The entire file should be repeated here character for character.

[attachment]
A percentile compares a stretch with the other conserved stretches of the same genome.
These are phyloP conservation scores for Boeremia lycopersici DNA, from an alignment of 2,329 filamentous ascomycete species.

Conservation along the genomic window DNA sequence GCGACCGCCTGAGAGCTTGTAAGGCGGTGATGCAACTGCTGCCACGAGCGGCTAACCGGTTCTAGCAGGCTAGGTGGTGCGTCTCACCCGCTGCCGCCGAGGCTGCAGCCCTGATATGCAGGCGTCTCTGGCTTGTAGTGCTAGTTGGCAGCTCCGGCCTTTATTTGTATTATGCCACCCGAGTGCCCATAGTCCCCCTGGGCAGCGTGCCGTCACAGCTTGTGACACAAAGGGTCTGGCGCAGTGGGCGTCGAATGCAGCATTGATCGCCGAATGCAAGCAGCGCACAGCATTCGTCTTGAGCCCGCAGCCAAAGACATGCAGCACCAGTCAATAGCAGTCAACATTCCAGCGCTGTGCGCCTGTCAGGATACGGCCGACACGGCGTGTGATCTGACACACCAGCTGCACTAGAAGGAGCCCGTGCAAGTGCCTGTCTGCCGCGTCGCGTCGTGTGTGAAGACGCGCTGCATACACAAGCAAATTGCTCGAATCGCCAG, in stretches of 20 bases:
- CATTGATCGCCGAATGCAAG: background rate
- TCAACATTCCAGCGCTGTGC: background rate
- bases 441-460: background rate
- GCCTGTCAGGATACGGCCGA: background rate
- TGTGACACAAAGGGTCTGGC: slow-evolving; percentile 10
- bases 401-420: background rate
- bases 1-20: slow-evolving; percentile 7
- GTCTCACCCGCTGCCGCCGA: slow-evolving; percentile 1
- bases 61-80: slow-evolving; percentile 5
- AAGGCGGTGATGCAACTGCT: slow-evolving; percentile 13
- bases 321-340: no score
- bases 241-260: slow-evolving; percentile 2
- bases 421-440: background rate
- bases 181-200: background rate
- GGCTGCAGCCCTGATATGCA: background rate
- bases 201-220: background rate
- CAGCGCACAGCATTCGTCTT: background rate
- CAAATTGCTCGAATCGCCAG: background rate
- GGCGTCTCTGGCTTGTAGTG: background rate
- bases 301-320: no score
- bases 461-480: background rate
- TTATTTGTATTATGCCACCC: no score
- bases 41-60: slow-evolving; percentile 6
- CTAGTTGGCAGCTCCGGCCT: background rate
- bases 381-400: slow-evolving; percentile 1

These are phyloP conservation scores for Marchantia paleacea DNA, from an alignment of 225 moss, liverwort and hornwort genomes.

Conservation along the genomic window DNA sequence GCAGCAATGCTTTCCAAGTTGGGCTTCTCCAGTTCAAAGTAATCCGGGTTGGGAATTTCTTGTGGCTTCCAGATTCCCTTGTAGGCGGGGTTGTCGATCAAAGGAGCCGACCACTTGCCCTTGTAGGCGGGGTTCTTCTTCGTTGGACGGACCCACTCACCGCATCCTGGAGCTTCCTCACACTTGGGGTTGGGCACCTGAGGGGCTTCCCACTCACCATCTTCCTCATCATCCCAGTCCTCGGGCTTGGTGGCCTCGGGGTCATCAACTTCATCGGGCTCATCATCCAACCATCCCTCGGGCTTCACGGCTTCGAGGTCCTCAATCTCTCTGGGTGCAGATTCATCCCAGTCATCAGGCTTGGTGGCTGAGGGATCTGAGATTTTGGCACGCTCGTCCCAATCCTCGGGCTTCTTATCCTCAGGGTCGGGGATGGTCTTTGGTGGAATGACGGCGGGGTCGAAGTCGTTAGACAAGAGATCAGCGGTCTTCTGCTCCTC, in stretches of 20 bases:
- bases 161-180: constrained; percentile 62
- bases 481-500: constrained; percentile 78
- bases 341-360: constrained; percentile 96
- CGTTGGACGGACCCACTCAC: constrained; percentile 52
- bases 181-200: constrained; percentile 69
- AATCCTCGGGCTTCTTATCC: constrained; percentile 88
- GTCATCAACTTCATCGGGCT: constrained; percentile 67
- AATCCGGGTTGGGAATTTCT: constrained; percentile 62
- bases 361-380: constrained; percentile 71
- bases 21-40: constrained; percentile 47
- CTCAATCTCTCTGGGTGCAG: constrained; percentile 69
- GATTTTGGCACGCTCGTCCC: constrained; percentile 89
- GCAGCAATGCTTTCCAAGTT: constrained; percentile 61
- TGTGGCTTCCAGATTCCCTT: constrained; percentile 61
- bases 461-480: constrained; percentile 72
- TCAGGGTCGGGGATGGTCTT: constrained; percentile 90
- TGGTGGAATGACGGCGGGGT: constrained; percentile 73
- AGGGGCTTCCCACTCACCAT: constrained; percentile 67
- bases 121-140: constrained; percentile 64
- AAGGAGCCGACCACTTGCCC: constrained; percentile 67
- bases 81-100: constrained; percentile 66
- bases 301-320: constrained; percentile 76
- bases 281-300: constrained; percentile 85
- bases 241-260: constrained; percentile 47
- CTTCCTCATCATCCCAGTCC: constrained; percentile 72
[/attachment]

A percentile compares a stretch with the other conserved stretches of the same genome.
These are phyloP conservation scores for Boeremia lycopersici DNA, from an alignment of 2,329 filamentous ascomycete species.

Conservation along the genomic window DNA sequence GCGACCGCCTGAGAGCTTGTAAGGCGGTGATGCAACTGCTGCCACGAGCGGCTAACCGGTTCTAGCAGGCTAGGTGGTGCGTCTCACCCGCTGCCGCCGAGGCTGCAGCCCTGATATGCAGGCGTCTCTGGCTTGTAGTGCTAGTTGGCAGCTCCGGCCTTTATTTGTATTATGCCACCCGAGTGCCCATAGTCCCCCTGGGCAGCGTGCCGTCACAGCTTGTGACACAAAGGGTCTGGCGCAGTGGGCGTCGAATGCAGCATTGATCGCCGAATGCAAGCAGCGCACAGCATTCGTCTTGAGCCCGCAGCCAAAGACATGCAGCACCAGTCAATAGCAGTCAACATTCCAGCGCTGTGCGCCTGTCAGGATACGGCCGACACGGCGTGTGATCTGACACACCAGCTGCACTAGAAGGAGCCCGTGCAAGTGCCTGTCTGCCGCGTCGCGTCGTGTGTGAAGACGCGCTGCATACACAAGCAAATTGCTCGAATCGCCAG, in stretches of 20 bases:
- CATTGATCGCCGAATGCAAG: background rate
- TCAACATTCCAGCGCTGTGC: background rate
- bases 441-460: background rate
- GCCTGTCAGGATACGGCCGA: background rate
- TGTGACACAAAGGGTCTGGC: slow-evolving; percentile 10
- bases 401-420: background rate
- bases 1-20: slow-evolving; percentile 7
- GTCTCACCCGCTGCCGCCGA: slow-evolving; percentile 1
- bases 61-80: slow-evolving; percentile 5
- AAGGCGGTGATGCAACTGCT: slow-evolving; percentile 13
- bases 321-340: no score
- bases 241-260: slow-evolving; percentile 2
- bases 421-440: background rate
- bases 181-200: background rate
- GGCTGCAGCCCTGATATGCA: background rate
- bases 201-220: background rate
- CAGCGCACAGCATTCGTCTT: background rate
- CAAATTGCTCGAATCGCCAG: background rate
- GGCGTCTCTGGCTTGTAGTG: background rate
- bases 301-320: no score
- bases 461-480: background rate
- TTATTTGTATTATGCCACCC: no score
- bases 41-60: slow-evolving; percentile 6
- CTAGTTGGCAGCTCCGGCCT: background rate
- bases 381-400: slow-evolving; percentile 1

These are phyloP conservation scores for Marchantia paleacea DNA, from an alignment of 225 moss, liverwort and hornwort genomes.

Conservation along the genomic window DNA sequence GCAGCAATGCTTTCCAAGTTGGGCTTCTCCAGTTCAAAGTAATCCGGGTTGGGAATTTCTTGTGGCTTCCAGATTCCCTTGTAGGCGGGGTTGTCGATCAAAGGAGCCGACCACTTGCCCTTGTAGGCGGGGTTCTTCTTCGTTGGACGGACCCACTCACCGCATCCTGGAGCTTCCTCACACTTGGGGTTGGGCACCTGAGGGGCTTCCCACTCACCATCTTCCTCATCATCCCAGTCCTCGGGCTTGGTGGCCTCGGGGTCATCAACTTCATCGGGCTCATCATCCAACCATCCCTCGGGCTTCACGGCTTCGAGGTCCTCAATCTCTCTGGGTGCAGATTCATCCCAGTCATCAGGCTTGGTGGCTGAGGGATCTGAGATTTTGGCACGCTCGTCCCAATCCTCGGGCTTCTTATCCTCAGGGTCGGGGATGGTCTTTGGTGGAATGACGGCGGGGTCGAAGTCGTTAGACAAGAGATCAGCGGTCTTCTGCTCCTC, in stretches of 20 bases:
- bases 161-180: constrained; percentile 62
- bases 481-500: constrained; percentile 78
- bases 341-360: constrained; percentile 96
- CGTTGGACGGACCCACTCAC: constrained; percentile 52
- bases 181-200: constrained; percentile 69
- AATCCTCGGGCTTCTTATCC: constrained; percentile 88
- GTCATCAACTTCATCGGGCT: constrained; percentile 67
- AATCCGGGTTGGGAATTTCT: constrained; percentile 62
- bases 361-380: constrained; percentile 71
- bases 21-40: constrained; percentile 47
- CTCAATCTCTCTGGGTGCAG: constrained; percentile 69
- GATTTTGGCACGCTCGTCCC: constrained; percentile 89
- GCAGCAATGCTTTCCAAGTT: constrained; percentile 61
- TGTGGCTTCCAGATTCCCTT: constrained; percentile 61
- bases 461-480: constrained; percentile 72
- TCAGGGTCGGGGATGGTCTT: constrained; percentile 90
- TGGTGGAATGACGGCGGGGT: constrained; percentile 73
- AGGGGCTTCCCACTCACCAT: constrained; percentile 67
- bases 121-140: constrained; percentile 64
- AAGGAGCCGACCACTTGCCC: constrained; percentile 67
- bases 81-100: constrained; percentile 66
- bases 301-320: constrained; percentile 76
- bases 281-300: constrained; percentile 85
- bases 241-260: constrained; percentile 47
- CTTCCTCATCATCCCAGTCC: constrained; percentile 72